To the editor:
A recent article in the St. Louis The Post Dispatch painted a gloom-and-doom slant on the recent court decision against solar rebates in Missouri, referring to the "expected crash of the solar industry", which is far from true.
The truth is that the solar industry has been around in Missouri for over 15 years, and the solar rebate helped catapult the technology towards mainstream adoption in the last two years. However, dramatically falling prices for solar panels, a hefty 30% federal tax incentive, and increased competition also mean that, even without the existence of a solar rebate, the price of solar systems would be way less today than it was three years ago.
Make no mistake about it - in an arena where every form of energy is subsidized - and none more than the fossil fuel industry - solar would certainly suffer in Missouri if its state subsidy was taken away. But it won't be - because the arguments the lower court recently used for declaring the solar rebate "illegal and unconstitutional" are nonsensical. The Public Service Commission and Attorney General, as well as the solar industry itself, are committed to upholding the law as written, and challenging this lower court's flawed logic. The court's misconceptions are actually reflective of commonly held beliefs about solar, and this provides an opportunity for Missouri to learn about the real benefits solar has to offer. [Ruling was made by Cole County Circuit Court Judge Daniel Green in favor of an argument by the Missouri Retailers Association that the rebate system "unfairly takes money" from Missouri utility Ameren and its customers. Ameren and some other utilities in Missouri have sued the state's Public Service Commission over how it's implementing the ballot initiative--2008's popular Proposition C which created $2 per-watt rebates for homeowners to install solar.]
First, the court asserts that utilities receive "no benefit" for the solar rebates they pay out. In reality, the PSC requires solar systems that receive rebates to stay in place for at least 10 years, ensuring that this generation is online. And the times that these systems are online are typically the times when it's the most expensive for utilities to generate power themselves. The more solar that's online, the less utilities have to pay for their most expensive power plants to fire up during the hot, sunny afternoon hours.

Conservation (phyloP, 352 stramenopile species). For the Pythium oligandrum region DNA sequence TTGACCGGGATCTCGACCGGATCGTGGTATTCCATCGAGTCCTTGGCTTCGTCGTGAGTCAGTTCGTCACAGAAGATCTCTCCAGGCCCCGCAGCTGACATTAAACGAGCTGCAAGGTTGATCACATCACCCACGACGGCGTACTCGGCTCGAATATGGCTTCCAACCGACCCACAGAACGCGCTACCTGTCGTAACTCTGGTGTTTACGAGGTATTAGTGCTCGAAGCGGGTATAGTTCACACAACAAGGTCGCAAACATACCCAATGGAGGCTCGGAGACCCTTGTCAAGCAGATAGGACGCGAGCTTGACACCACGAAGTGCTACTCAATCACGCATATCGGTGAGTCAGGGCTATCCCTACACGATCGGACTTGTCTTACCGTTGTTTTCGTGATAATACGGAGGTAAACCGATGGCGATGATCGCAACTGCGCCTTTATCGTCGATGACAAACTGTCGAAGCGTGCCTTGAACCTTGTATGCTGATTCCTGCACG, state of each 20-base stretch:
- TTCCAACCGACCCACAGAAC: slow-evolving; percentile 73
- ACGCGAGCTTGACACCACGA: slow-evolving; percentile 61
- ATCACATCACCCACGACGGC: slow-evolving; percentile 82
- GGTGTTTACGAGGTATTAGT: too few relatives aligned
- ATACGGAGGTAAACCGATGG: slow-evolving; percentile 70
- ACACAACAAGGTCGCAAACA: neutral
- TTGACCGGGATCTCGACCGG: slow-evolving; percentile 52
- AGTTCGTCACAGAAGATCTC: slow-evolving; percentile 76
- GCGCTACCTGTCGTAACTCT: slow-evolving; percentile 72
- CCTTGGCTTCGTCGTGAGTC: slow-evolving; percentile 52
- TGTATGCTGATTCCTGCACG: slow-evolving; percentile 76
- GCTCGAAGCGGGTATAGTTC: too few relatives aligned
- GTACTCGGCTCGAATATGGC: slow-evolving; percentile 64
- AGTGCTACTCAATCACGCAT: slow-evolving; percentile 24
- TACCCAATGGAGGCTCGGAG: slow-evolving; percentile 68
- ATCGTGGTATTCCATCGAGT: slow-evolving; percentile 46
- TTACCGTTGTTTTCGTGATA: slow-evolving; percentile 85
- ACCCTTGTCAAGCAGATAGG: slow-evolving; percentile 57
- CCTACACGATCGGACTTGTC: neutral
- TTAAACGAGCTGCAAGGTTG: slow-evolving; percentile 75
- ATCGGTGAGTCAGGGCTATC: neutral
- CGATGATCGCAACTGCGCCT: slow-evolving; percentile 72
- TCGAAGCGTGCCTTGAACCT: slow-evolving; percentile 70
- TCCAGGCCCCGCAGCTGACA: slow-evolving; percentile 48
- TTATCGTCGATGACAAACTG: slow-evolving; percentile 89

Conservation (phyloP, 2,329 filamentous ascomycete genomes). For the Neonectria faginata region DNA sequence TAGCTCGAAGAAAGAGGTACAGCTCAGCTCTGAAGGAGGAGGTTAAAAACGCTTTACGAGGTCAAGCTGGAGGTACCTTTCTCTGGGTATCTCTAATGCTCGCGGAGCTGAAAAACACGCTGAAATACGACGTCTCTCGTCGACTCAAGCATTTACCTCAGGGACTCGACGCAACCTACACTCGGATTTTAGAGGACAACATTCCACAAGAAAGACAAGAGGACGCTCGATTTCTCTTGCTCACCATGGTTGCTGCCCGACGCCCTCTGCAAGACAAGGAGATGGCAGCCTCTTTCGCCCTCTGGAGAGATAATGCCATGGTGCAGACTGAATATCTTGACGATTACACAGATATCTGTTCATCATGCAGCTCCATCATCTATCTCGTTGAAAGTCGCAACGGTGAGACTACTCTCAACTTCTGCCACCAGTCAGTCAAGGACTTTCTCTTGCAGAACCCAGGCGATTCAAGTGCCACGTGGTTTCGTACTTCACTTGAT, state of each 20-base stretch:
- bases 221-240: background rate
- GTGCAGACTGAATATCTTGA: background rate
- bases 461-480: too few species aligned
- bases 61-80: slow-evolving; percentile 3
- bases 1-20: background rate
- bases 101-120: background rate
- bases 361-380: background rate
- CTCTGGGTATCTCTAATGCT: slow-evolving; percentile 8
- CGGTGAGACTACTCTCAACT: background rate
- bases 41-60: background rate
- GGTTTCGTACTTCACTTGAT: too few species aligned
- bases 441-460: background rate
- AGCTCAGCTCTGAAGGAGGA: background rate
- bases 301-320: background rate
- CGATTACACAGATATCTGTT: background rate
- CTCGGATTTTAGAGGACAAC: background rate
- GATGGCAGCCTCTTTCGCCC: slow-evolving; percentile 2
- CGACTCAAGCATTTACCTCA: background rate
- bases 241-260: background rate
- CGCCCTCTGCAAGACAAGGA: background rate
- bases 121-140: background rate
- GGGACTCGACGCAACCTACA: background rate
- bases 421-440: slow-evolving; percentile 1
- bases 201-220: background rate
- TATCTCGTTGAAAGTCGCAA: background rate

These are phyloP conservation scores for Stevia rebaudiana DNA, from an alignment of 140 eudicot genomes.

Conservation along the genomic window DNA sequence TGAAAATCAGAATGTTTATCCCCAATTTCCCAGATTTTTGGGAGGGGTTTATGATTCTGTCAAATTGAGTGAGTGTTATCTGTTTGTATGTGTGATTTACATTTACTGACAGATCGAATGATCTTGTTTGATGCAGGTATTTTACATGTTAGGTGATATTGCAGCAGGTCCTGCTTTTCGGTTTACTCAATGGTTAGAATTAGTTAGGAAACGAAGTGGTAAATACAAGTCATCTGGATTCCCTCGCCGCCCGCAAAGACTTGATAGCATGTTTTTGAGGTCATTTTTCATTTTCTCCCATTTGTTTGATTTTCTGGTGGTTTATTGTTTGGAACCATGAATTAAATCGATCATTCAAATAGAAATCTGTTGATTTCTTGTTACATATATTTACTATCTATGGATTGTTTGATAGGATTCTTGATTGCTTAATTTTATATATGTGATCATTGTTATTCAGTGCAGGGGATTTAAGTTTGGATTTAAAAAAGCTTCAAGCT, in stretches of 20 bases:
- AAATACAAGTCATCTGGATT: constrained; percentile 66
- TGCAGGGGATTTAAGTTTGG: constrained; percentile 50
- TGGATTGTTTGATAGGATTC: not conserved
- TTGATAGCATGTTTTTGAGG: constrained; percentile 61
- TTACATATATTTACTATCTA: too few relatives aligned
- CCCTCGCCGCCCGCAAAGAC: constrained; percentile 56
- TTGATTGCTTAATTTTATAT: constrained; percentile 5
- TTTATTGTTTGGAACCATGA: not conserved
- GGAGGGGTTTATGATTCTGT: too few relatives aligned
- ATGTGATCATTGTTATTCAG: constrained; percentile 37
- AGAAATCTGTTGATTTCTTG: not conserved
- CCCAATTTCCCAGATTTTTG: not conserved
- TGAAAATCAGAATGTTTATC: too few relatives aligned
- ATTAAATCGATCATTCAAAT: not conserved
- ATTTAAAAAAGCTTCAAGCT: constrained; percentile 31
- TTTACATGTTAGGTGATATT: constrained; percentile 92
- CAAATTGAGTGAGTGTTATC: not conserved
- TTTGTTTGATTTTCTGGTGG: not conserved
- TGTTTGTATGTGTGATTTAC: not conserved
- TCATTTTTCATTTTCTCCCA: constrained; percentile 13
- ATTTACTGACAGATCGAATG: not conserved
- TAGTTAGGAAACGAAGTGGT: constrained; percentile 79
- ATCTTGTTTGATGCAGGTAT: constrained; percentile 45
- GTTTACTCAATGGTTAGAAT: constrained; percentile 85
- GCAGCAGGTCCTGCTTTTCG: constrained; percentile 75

Additionally, as opposed to independently financing and paying for new electricity generation, when utility companies pay solar rebates, they're paying only a fraction (perhaps 33%) of the cost of the solar system. The rest is covered by the federal government and the customer's checkbook. This means that, from the utility's standpoint, they're bringing reliable generation online for less money per kilowatt-hour produced than they could ever hope for by building new coal or nuclear. If this isn't a "benefit to the utility", as well as to the rest of the ratepayers and the public, I don't know what is.
The judge also states that it doesn't change the utility's electricity portfolio even "by one kilowatt". He's right - using Ameren's own numbers, the 442 kW of solar installed as a result of their rebate program wouldn't generate "one kilowatt"--it will actually generate 552 Mega-watt hours (552,000 kilowatt-hours) of electricity per year in Missouri.
The truth is that solar is here to stay in Missouri. Panel prices have fallen by over 300% in the last 5 years, and the total combined renewable energy installed in the US just surpassed the amount of nuclear energy installed. The solar rebates have done a good job helping Missouri catch up with the rest of the nation, and I believe that the lower court's decision will be thrown out, and solar rebates will be up and running again in Missouri soon.
PJ Wilson, director of Renew Missouri, Columbia